Sympathetic and parasympathetic divisions typically function in opposition to each other. But this opposition is better termed complementary in nature rather than antagonistic. For an analogy, one may think of the sympathetic division as the accelerator and the parasympathetic division as the brake. The sympathetic division typically functions in actions requiring quick responses. The parasympathetic division functions with actions that do not require immediate reaction. Consider sympathetic as "fight or flight" and parasympathetic as "rest and digest".

However, many instances of sympathetic and parasympathetic activity cannot be ascribed to "fight" or "rest" situations. For example, standing up from a reclining or sitting position would entail an unsustainable drop in blood pressure if not for a compensatory increase in the arterial sympathetic tonus. Another example is the constant, second to second modulation of heart rate by sympathetic and parasympathetic influences, as a function of the respiratory cycles. More generally, these two systems should be seen as permanently modulating vital functions, in usually antagonistic fashion, to achieve homeostasis. Some typical actions of the sympathetic and parasympathetic systems are listed below.

Sympathetic nervous system

Promotes a "fight or flight" response, corresponds with arousal and energy generation, and inhibits digestion.

  • Diverts blood flow away from the gastro-intestinal (GI) tract and skin via vasoconstriction.
  • Blood flow to skeletal muscles and the lungs is not only maintained, but enhanced (by as much as 1200% in the case of skeletal muscles).
  • Dilates bronchioles of the lung, which allows for greater alveolar oxygen exchange.
  • Increases heart rate and the contractility of cardiac cells (myocytes), thereby providing a mechanism for the enhanced blood flow to skeletal muscles.
  • Dilates pupils and relaxes the ciliary muscle to the lens, allowing more light to enter the eye and far vision.
  • Provides vasodilation for the coronary vessels of the heart.
  • Constricts all the intestinal sphincters and the urinary sphincter.
  • Inhibits peristalsis.
  • Stimulates orgasm.

Parasympathetic nervous system

Promotes a "rest and digest" response, promotes calming of the nerves return to regular function, and enhances digestion.

  • Dilates blood vessels leading to the GI tract, increasing blood flow. This is important following the consumption of food, due to the greater metabolic demands placed on the body by the gut.
  • The parasympathetic nervous system can also constrict the bronchiolar diameter when the need for oxygen has diminished.
  • Dedicated cardiac branches of the Vagus and thoracic Spinal Accessory nerves impart Parasympathetic control of the Heart or Myocardium.
  • During accommodation, the parasympathetic nervous system causes constriction of the pupil and contraction of the ciliary muscle to the lens, allowing for closer vision.
  • The parasympathetic nervous system stimulates salivary gland secretion, and accelerates peristalsis, so, in keeping with the rest and digest functions, appropriate PNS activity mediates digestion of food and indirectly, the absorption of nutrients.
  • Is also involved in erection of genitals, via the pelvic splanchnic nerves 2–4.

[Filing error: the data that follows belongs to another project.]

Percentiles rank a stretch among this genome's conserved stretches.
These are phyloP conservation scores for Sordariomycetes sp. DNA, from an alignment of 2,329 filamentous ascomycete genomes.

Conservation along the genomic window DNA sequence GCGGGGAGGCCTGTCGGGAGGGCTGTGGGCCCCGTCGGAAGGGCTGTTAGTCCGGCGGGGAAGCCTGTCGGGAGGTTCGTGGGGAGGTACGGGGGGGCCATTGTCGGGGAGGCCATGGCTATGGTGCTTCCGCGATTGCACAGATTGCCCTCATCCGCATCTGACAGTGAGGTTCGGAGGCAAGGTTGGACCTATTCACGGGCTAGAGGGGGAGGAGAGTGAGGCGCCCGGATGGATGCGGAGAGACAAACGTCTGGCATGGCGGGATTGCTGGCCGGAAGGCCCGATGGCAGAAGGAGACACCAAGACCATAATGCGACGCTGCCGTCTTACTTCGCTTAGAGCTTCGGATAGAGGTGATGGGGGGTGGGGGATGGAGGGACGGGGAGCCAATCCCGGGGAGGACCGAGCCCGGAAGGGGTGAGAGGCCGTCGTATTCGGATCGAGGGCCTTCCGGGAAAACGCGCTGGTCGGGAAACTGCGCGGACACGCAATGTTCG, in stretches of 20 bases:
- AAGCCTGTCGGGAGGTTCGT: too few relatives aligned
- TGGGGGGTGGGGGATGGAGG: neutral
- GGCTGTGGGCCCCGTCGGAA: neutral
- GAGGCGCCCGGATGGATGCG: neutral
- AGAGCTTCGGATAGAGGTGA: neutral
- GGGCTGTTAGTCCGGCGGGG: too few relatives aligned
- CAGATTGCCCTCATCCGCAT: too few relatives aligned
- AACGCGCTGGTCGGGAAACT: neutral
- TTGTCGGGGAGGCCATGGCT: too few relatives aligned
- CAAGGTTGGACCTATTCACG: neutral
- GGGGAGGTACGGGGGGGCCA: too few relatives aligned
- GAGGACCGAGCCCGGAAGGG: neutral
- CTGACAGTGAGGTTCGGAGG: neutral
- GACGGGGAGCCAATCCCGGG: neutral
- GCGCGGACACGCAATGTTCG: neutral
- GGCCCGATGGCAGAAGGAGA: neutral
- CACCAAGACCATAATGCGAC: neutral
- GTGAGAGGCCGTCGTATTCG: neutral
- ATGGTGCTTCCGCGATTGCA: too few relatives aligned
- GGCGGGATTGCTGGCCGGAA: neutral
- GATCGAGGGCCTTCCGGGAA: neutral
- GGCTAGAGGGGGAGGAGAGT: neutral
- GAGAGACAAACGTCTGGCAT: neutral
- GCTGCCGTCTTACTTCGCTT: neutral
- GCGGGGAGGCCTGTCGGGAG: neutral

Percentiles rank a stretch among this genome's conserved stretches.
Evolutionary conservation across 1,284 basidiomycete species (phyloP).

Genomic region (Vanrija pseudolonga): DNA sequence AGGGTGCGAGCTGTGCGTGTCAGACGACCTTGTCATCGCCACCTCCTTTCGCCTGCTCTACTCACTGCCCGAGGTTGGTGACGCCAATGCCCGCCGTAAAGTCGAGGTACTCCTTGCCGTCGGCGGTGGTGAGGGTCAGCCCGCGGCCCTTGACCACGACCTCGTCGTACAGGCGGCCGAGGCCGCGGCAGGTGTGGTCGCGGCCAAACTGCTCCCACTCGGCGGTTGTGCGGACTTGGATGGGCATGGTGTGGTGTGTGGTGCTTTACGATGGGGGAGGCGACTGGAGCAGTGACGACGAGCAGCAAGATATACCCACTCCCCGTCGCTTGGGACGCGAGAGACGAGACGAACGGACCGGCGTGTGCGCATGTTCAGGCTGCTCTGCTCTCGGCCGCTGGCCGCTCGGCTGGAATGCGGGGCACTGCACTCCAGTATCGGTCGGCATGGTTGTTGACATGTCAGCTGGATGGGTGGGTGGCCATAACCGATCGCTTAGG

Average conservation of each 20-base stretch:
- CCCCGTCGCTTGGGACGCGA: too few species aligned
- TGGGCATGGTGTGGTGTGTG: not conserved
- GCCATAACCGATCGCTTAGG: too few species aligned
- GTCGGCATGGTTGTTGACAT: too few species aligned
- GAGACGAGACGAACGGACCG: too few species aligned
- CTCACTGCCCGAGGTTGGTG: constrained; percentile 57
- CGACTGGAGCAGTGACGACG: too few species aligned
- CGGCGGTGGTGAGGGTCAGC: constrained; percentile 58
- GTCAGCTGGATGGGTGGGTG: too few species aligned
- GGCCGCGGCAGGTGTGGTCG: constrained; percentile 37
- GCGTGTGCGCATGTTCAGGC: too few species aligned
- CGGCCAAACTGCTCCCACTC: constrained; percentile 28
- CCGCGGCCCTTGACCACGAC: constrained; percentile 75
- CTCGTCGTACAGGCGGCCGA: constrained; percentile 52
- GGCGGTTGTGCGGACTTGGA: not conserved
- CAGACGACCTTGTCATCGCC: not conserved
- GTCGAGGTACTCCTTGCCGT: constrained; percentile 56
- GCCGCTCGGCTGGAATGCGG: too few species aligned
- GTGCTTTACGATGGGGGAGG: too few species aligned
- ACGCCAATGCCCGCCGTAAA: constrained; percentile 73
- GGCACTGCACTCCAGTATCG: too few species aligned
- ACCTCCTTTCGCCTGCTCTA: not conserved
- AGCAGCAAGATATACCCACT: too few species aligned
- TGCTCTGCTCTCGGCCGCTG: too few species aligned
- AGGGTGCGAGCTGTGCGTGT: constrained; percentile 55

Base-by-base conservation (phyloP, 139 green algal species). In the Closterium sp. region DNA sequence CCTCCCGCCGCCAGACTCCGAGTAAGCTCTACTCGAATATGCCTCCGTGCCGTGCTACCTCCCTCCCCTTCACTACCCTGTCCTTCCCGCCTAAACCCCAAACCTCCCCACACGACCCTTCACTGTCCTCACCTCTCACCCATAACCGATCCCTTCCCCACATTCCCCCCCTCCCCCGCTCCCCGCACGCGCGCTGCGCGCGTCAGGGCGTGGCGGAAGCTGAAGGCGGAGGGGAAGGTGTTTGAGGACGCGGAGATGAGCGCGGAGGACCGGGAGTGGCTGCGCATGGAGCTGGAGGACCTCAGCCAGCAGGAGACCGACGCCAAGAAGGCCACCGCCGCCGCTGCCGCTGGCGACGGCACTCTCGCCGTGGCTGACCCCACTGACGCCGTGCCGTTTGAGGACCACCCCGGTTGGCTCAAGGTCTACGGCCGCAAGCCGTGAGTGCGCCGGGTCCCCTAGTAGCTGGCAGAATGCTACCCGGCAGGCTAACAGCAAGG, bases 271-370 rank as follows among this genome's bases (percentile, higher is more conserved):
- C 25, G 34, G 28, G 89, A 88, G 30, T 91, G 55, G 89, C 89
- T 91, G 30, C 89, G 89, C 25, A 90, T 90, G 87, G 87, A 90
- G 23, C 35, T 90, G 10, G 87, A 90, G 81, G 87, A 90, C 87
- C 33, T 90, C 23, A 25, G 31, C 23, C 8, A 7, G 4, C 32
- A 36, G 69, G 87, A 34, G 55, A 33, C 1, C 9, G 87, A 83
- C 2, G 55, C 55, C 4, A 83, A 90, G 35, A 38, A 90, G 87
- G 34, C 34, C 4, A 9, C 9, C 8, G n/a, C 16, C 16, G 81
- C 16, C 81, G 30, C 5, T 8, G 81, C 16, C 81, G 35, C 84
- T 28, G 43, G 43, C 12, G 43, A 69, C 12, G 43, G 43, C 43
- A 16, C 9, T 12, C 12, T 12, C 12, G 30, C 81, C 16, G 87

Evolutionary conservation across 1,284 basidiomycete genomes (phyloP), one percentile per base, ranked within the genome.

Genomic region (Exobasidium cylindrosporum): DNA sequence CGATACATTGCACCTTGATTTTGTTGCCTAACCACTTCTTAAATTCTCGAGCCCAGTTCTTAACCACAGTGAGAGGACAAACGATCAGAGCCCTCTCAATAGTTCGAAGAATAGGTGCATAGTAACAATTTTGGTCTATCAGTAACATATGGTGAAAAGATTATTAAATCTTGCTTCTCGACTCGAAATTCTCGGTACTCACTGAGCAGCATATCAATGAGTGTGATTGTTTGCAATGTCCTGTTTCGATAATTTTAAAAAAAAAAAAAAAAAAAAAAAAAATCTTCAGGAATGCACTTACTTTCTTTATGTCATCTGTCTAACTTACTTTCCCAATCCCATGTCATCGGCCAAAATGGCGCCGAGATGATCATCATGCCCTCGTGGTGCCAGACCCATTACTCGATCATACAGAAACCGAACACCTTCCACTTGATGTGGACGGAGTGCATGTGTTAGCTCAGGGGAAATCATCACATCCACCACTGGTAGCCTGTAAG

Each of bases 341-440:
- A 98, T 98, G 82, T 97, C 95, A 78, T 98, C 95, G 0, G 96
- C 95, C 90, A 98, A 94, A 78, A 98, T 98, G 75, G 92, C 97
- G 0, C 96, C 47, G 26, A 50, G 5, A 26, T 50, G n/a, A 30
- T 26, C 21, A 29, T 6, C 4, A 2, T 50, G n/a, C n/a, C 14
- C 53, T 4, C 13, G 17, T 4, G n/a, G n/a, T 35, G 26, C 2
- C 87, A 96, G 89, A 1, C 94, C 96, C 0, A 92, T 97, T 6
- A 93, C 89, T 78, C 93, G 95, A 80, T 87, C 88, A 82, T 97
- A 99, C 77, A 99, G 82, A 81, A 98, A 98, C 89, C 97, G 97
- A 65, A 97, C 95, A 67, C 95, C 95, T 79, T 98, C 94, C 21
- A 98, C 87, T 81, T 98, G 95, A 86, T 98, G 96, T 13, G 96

• Stimulates sexual arousal.

Neurotransmitters and pharmacology

At the effector organs, sympathetic ganglionic neurons release noradrenaline (norepinephrine), along with other cotransmitters such as ATP, to act on adrenergic receptors, with the exception of the sweat glands and the adrenal medulla:

  • Acetylcholine is the preganglionic neurotransmitter for both divisions of the ANS, as well as the postganglionic neurotransmitter of parasympathetic neurons. Nerves that release acetylcholine are said to be cholinergic. In the parasympathetic system, ganglionic neurons use acetylcholine as a neurotransmitter, to stimulate muscarinic receptors.
  • At the adrenal cortex, there is no postsynaptic neuron. Instead the presynaptic neuron releases acetylcholine to act on nicotinic receptors.
  • Stimulation of the adrenal medulla releases adrenaline (epinephrine) into the bloodstream which will act on adrenoceptors, producing a widespread increase in sympathetic activity.

The following table reviews the actions of these neurotransmitters as a function of their receptors.

Circulatory system

Heart

Target Sympathetic (adrenergic) Parasympathetic (muscarinic)
cardiac output β1, (β2): increases M2: decreases
SA node: heart rate (chronotropic) β1, (β2) [3]: increases M2: decreases
Atrial cardiac muscle: contractility (inotropic) β1, (β2)[3]: increases M2: decreases
Ventricular cardiac muscle β1, (β2):
increases contractility (inotropic)
increases cardiac muscle automaticity [3]
---
at AV node β1:
increases conduction
increases cardiac muscle automaticity [3]
M2:
decreases conduction
Atrioventricular block [3]

Blood vessels

Target Sympathetic (adrenergic) Parasympathetic (muscarinic)
vascular smooth muscle α1: contracts; β2: relaxes M3: relaxes [3]
renal artery α1[4]: constricts ---
larger coronary arteries α1 and α2[5]: constricts [3] ---
smaller coronary arteries β2:dilates [6] ---
arteries to viscera α: constricts ---
arteries to skin α: constricts ---
arteries to brain α1[7]: constricts [3] ---
arteries to erectile tissue α1[8]: constricts M3: dilates
arteries to salivary glands α: constricts M3: dilates
hepatic artery β2: dilates ---
arteries to skeletal muscle β2: dilates ---